Granting college credit for learning outside the classroom is not new. Since 1942, the American Council on Education has worked with the military to evaluate learning acquired through military education and training. Servicemembers have used Prior Learning Assessment (PLA) for many years to shorten the time toward degree completion.
In addition to assessment of military education and training, PLA includes methods or tools such as portfolio assessments, ACE evaluation of corporate experiences, non-credit program evaluations done by individual colleges, customized exams used by some institutions to verify learning, and standardized exams such as the College Level Examination Program (CLEP), Excelsior College Exams, and DSST Exams.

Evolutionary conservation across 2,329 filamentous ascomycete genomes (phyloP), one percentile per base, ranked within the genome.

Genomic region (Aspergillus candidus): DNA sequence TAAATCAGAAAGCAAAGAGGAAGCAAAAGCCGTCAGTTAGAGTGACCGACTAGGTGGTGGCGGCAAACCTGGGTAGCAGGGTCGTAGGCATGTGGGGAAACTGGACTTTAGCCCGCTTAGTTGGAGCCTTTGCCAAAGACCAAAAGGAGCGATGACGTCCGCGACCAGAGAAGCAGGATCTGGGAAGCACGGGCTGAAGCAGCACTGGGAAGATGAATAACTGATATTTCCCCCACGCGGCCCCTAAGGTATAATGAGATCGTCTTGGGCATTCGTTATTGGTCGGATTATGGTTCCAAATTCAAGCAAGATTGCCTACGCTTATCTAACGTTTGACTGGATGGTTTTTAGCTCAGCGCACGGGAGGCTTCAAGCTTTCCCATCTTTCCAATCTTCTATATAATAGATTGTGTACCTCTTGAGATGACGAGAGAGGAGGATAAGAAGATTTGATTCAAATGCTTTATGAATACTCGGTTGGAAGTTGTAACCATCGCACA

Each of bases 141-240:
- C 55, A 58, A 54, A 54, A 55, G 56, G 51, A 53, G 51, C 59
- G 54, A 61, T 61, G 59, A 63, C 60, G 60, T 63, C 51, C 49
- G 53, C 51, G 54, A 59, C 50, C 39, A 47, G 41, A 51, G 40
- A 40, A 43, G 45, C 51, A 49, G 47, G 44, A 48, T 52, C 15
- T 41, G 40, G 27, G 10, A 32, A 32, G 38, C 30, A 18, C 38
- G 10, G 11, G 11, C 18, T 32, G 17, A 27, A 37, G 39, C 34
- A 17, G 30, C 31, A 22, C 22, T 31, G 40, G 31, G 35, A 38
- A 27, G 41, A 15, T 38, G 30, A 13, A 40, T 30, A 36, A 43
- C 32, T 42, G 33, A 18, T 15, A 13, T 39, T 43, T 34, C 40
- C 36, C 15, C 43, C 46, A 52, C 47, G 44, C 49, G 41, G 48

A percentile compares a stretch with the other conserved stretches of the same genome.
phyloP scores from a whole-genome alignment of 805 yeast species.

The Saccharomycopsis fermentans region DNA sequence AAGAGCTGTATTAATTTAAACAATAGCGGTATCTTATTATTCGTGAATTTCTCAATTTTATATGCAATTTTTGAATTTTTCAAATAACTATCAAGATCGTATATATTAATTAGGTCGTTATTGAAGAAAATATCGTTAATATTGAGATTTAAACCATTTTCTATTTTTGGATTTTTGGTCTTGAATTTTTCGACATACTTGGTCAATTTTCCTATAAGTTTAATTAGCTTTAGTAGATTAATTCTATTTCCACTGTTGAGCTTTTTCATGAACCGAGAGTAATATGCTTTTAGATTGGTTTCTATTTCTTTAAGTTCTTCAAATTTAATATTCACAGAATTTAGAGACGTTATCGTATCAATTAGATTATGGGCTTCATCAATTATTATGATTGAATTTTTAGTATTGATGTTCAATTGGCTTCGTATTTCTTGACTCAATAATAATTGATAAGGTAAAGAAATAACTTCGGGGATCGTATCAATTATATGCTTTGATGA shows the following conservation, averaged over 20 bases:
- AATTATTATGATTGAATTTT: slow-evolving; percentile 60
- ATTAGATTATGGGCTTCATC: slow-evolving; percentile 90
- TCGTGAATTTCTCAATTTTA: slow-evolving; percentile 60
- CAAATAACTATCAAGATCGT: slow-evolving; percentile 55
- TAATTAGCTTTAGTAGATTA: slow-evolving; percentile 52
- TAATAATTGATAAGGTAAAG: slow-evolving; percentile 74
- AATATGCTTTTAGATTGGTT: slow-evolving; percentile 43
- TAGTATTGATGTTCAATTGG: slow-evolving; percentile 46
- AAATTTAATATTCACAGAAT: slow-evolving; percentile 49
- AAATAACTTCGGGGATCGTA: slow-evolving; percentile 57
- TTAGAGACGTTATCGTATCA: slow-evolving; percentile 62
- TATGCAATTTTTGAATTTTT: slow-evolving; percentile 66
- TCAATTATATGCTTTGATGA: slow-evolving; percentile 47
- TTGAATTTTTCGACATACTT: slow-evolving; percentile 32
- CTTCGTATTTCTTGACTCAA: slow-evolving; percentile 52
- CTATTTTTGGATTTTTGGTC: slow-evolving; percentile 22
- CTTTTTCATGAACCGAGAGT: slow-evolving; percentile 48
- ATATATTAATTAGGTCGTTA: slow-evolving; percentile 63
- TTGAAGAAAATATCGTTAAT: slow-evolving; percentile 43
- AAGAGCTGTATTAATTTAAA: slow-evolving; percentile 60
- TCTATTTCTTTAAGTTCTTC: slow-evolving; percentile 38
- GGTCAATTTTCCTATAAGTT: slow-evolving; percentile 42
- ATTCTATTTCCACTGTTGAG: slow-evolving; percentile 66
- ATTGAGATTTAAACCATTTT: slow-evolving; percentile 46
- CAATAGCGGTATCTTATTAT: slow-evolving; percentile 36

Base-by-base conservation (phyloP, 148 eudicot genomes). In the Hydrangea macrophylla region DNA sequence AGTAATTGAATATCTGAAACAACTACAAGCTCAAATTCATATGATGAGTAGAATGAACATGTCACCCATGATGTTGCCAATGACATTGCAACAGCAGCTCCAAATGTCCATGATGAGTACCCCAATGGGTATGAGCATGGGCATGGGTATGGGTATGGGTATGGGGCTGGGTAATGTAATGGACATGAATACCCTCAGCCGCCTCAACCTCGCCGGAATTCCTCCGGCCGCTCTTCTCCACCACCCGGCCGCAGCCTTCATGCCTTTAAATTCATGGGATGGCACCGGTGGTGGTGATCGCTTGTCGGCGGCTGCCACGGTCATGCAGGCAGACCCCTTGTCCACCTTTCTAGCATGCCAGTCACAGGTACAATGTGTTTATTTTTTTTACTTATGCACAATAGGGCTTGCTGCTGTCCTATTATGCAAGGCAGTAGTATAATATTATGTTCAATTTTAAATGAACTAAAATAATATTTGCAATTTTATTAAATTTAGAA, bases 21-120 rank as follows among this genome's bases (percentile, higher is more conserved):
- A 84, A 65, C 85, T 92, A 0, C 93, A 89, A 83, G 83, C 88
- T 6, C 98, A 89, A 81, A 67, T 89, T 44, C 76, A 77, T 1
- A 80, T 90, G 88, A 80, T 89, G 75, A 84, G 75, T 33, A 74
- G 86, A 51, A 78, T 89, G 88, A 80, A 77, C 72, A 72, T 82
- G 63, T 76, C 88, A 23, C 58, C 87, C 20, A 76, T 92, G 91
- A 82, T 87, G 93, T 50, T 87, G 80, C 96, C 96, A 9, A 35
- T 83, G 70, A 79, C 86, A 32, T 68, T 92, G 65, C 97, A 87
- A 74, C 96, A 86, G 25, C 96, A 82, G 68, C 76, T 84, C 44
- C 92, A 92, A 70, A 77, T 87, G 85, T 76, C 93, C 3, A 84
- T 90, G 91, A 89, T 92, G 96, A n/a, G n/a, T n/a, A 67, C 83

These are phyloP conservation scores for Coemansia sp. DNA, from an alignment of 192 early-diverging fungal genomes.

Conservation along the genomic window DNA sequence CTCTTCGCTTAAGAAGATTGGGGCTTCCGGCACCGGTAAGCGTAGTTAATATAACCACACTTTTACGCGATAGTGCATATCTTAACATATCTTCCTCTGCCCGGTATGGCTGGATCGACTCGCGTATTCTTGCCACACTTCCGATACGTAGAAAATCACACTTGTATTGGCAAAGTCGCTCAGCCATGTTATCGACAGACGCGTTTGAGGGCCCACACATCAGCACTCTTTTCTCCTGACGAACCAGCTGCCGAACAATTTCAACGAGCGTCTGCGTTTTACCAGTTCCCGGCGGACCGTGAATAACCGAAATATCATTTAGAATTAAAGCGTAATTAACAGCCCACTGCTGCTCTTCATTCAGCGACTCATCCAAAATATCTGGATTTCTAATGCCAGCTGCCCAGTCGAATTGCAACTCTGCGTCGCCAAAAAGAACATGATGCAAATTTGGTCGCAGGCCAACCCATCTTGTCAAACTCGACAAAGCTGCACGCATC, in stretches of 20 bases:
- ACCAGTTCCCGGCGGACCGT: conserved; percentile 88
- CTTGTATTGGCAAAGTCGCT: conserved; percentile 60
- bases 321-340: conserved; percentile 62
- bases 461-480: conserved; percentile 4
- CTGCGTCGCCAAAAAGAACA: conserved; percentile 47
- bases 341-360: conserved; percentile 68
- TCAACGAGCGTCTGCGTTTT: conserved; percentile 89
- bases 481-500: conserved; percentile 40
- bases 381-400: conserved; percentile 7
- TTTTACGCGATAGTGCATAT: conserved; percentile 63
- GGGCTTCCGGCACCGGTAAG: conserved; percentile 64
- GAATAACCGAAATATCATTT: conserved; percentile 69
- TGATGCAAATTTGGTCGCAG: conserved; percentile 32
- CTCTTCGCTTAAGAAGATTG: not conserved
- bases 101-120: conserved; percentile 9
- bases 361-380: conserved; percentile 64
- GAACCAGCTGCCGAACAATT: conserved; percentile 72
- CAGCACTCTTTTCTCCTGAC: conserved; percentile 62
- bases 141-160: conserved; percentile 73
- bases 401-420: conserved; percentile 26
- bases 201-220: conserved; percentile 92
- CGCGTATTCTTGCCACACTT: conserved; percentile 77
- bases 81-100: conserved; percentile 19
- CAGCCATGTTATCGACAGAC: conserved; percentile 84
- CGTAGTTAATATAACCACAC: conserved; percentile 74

A recent study of 62,000 students at 48 institutions conducted by The Council for Adult & Experiential Learning (CAEL) confirmed that PLA students have better academic outcomes, primarily in graduation and persistence rates, than other adult students.
More than half (56 percent) of PLA students graduated within seven years, while approximately one-fifth (21 percent) of non-PLA students received their postsecondary degrees during the same time period.
CAEL also looked at the persistence rate for those students who did not complete a postsecondary degree within seven years and found that more than half of PLA students had completed 80 percent or more of the credits needed for a degree compared to 22 percent of non-PLA students and sixty percent of non-PLA students did not earn credits beyond the first year of study. In addition, they found that PLA students saved an average of between 2.5 and 10.1 months of time to earn a bachelor’s degree and PLA students saved an average of between 1.5 and 4.5 months of time to earn an associate degree.
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